Underwater Home

Underwater Home

underwater home

“Underwater Home” may not mean what you think. According to CoreLogic 10.8% of all mortgage homes in the US are underwater, that is, more is owed on the home than it is worth. For Arizona that number is larger. 18.7% of Arizona homes are underwater with the Greater Phoenix area showing 18.8% of mortgaged homes are underwater. Does it end there? No.

If you owed $100,000 on a home worth $100,000 you might believe you are break even and no longer underwater, however you would be wrong. The only times that it matters whether you are underwater is either when you sell your home, or you attempt to refinance. Otherwise, what difference does it make? The amount owed against a home is merely a number only. It should not create stress or a reaction unless it is time to make a decision.

Refinancing Your Home

What if you need to refinance your home? This is where it gets even trickier. With new appraisal and lending rules getting refinanced becomes a challenge. First, most people cannot afford to pay their closing costs out of pocket and need to finance them into the home. This number needs to be added to the Payoff of the existing mortgage. Then you have to look at the LTV i.e. Loan To Value guidelines for that refinance. If the mortgage program that you are looking at sets a maximum loan to value (LTV) of 90%, then it means that the new loan, including closing costs, cannot exceed 90% of the home’s appraised value. It is clear from industry experts, that appraisals for refinances come in at a lower value than an appraisal for the sale of a home. This means that someone that owes $80,000 on a home that appraised for $100,000 may still be underwater. If you cannot make that current payment on your home, then it means discussing a short sale or loan modification to avoid foreclosure.

Loan Modification

If you can’t refinance your home, but desire to keep it, then a loan modification becomes your only alternative. Loan modifications are still very difficult to get done in a quick fashion. Homeowners are seeing turn times on loan modifications taking up to 6 months to complete. Is this going to be enough time meet your goals?

Selling Your Home.

Selling an underwater home means doing a short sale. But, the realization of an underwater home is not if you owe more than the home is worth. The analysis starts with what are the proceeds. If  you sell your home today, what would be the sales price? A Zillow value is not going to get you there. You need a good real estate agent that can do that analysis. This is a great website to shop home values and get an agent to help you determine that value. Once you get the value, your agent needs to calculate your net proceeds from sale. This is where the magic number comes in and determines if you have an underwater home or not. You see. A home worth $110,000 and with only $100,000 in mortgages against it, is still an underwater home.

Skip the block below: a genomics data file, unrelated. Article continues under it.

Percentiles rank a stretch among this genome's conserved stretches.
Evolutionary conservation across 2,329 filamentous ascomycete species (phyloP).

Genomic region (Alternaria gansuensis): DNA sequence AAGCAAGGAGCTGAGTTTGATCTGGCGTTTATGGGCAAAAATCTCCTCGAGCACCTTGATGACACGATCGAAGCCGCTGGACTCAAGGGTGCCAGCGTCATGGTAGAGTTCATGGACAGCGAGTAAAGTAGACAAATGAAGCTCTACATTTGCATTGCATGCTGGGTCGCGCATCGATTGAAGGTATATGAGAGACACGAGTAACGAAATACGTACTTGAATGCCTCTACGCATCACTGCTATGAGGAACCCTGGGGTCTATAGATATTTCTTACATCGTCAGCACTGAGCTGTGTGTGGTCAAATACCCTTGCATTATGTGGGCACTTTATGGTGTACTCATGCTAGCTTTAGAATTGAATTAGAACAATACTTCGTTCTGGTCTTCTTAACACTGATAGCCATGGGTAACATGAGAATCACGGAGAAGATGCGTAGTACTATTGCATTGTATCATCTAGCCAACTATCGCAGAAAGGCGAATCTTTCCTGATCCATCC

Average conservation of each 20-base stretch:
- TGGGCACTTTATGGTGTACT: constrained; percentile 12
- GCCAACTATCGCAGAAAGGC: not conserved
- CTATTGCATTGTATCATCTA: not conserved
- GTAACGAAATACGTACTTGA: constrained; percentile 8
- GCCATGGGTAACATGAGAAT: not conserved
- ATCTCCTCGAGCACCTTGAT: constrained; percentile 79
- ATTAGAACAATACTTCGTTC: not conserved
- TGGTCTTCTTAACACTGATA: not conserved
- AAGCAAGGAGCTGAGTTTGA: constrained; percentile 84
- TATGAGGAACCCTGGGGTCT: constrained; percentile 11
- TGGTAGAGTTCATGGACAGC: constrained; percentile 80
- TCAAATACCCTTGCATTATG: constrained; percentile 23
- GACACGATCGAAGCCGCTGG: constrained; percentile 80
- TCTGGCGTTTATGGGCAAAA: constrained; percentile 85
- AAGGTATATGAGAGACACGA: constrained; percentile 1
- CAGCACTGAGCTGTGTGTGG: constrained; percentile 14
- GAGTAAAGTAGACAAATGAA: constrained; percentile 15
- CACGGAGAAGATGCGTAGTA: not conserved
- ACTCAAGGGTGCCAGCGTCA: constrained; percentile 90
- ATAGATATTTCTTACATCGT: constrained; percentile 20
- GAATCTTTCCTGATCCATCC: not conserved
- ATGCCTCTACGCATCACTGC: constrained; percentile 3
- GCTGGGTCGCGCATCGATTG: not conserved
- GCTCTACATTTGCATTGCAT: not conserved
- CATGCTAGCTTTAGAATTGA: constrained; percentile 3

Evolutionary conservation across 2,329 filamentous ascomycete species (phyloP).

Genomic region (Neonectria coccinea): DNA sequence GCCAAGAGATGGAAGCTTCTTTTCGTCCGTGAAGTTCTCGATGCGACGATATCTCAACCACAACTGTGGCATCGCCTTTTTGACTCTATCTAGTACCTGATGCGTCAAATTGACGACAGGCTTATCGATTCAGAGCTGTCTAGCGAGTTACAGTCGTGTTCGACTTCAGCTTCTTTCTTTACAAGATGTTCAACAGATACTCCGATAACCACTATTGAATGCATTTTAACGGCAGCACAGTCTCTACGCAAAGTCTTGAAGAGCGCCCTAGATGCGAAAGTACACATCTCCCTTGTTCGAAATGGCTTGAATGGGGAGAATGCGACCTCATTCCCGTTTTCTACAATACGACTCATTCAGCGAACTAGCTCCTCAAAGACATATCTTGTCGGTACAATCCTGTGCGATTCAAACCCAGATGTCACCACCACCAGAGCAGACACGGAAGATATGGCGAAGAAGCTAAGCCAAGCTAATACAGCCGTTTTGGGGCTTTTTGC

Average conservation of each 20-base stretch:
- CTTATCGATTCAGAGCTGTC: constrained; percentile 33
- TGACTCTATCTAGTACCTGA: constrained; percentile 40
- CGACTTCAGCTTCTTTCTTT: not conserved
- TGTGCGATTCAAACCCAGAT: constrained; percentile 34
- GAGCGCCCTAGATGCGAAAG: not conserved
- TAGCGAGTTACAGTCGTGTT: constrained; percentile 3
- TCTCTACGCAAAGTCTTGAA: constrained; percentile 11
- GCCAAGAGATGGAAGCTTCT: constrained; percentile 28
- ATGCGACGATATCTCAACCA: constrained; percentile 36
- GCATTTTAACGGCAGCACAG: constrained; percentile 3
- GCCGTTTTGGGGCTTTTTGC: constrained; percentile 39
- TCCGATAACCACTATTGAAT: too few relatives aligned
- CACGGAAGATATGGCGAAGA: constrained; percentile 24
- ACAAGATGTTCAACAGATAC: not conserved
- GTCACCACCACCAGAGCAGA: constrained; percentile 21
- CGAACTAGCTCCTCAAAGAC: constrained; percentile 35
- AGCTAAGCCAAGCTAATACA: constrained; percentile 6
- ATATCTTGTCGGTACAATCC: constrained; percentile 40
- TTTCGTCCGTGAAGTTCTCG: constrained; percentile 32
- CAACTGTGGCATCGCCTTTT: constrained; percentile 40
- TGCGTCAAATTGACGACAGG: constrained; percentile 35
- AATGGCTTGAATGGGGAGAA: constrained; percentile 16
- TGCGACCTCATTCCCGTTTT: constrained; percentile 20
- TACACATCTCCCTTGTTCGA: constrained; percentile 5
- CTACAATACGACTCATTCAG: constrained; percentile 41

Why does it matter?

So, in this era of economic recovery, why are we discussing an underwater home? This is going to be an interesting year. There are Billions in mortgage loans that come due in 2015 and 2016. These loans may have been 5/1 ARM loans which were interest only but due to the adjustment in rates and the expiration of interest only periods, the Principal Interest Taxes and Insurance (PITI) payment is shooting through the roof. Many exotic adjustable rate loans also have a recast feature. This feature requires that an analysis be done every 5 years so that the amortization of the loan is calculated to payoff within the original term. This means that many of these loans are now seeing payments double. In addition, there were many Interest Only Home Equity Lines of Credit, which are now the end of a 10yr interest only period and now become either 15 or 20 year payoff terms. This could drive a $100,000 LOC to an $800 a month payment from what may have been a $300 a month payment before.

You may have kept your job through the recession. You may have gained new employment during the recession. Some people may have had to take furloughs or pay cuts. Bottom line, how many homeowners can afford massive increases in their payments? With all of the recovery, many homes are still underwater homes.

If you are facing one of the situations above, you have questions. We have answers. Please contact our office to schedule a no cost appointment today

About Kevin Hardin

Kevin W. Hardin is a 22 year veteran of the Mortgage and Real Estate industries. He holds a Juris Doctor (JD) degree from Concord Law School and a CMB (Certified Mortgage Banker) from the Mortgage Bankers Association. He is a Senior Loan Officer at HomeStreet Bank. He works with Borrowers, Attorneys, Title Companies, Real Estate Agents and Mortgage Companies on mortgage law issues.

Comments

  1. G-Unit Varrato II says:

    We are the number one short sale real estate team in Arizona for Cokdwell banker. We’re here to help.

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